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Baseball, Soccer Stars Aren't Boys' Heroes Any More
was the most popular future occupation for Japanese boys, while running
a restaurant was the favorite choice for girls, a recent survey found.
The poll, conducted in the summer of 1998 by Dai-ichi Mutual Life Insurance
Co., asked 720 children attending kindergarten or elementary school in
Japan what they hoped to become when they grow up.
Professional baseball player and soccer player had been the two most popular occupations among Japanese boys since the company began the annual poll in 1989, but they both fell to fourth place in the most recent survey.
The highest share of boys, or 9.9 percent, said they want to become carpenters, a choice that was in tenth place in the previous year's poll. In second place was scholar or researcher with 7.9 percent, followed by restaurant owner (7.1 percent), professional baseball player (6.0 percent), and soccer player (also 6.0 percent).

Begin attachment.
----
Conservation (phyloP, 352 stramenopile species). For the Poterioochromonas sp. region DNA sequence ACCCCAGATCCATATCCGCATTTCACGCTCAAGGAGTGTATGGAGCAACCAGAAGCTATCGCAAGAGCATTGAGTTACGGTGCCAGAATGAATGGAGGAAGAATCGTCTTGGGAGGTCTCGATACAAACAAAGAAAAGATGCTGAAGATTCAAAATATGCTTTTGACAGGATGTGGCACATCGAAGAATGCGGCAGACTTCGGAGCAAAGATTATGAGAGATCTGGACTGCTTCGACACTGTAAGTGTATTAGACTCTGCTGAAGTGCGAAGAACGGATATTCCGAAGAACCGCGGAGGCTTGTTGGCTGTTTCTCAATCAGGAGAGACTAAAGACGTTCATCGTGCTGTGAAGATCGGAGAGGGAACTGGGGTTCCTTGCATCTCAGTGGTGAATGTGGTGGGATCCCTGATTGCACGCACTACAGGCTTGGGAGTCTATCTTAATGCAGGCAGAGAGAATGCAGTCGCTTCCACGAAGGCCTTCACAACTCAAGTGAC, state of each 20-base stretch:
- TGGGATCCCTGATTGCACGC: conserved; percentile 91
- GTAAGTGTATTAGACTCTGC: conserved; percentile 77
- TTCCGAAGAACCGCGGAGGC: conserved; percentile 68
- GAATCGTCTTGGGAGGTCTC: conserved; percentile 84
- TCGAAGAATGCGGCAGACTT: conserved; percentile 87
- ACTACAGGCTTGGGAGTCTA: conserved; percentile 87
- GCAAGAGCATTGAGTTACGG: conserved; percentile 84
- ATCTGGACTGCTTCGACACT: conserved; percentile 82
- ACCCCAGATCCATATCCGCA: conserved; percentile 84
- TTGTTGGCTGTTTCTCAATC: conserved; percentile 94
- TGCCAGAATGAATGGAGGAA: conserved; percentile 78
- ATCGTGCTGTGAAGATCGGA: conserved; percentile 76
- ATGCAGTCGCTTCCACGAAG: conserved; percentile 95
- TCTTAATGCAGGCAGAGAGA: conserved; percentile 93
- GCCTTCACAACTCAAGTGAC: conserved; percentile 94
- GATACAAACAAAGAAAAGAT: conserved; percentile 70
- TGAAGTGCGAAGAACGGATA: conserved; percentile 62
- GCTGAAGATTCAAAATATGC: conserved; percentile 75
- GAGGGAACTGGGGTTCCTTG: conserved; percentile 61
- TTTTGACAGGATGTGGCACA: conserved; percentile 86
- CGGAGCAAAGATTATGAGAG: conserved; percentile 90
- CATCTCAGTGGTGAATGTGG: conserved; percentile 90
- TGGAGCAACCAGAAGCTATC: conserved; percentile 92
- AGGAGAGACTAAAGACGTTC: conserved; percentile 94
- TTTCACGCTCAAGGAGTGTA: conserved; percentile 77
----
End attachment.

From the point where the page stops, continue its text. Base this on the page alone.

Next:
The results reflect a great change in Japanese boys' preferences. Baseball player was the top choice in 5 of the 10 previous polls, while soccer player led the list 3 times; they also shared first place in one year. The combined share of baseball player and soccer player reached a high of 32.5 percent in 1995 and has been declining since then.
Meanwhile, 11.5 percent of the girls polled said they want to be a restaurant owner--the top choice for the second straight year--followed by nurse (9.0 percent) and veterinarian or animal keeper (8.3 percent), a big jump from ninth place in the previous year's poll. Kindergarten teacher, which had been in the second place, fell to its lowest ranking of fifth with just 4.9 percent.
"Even kids seem to be affected by the recession," a spokesperson for the company said. "Rather than trying to become star players, they seem to have become more realistic in choosing to acquire skills that will guarantee them a job."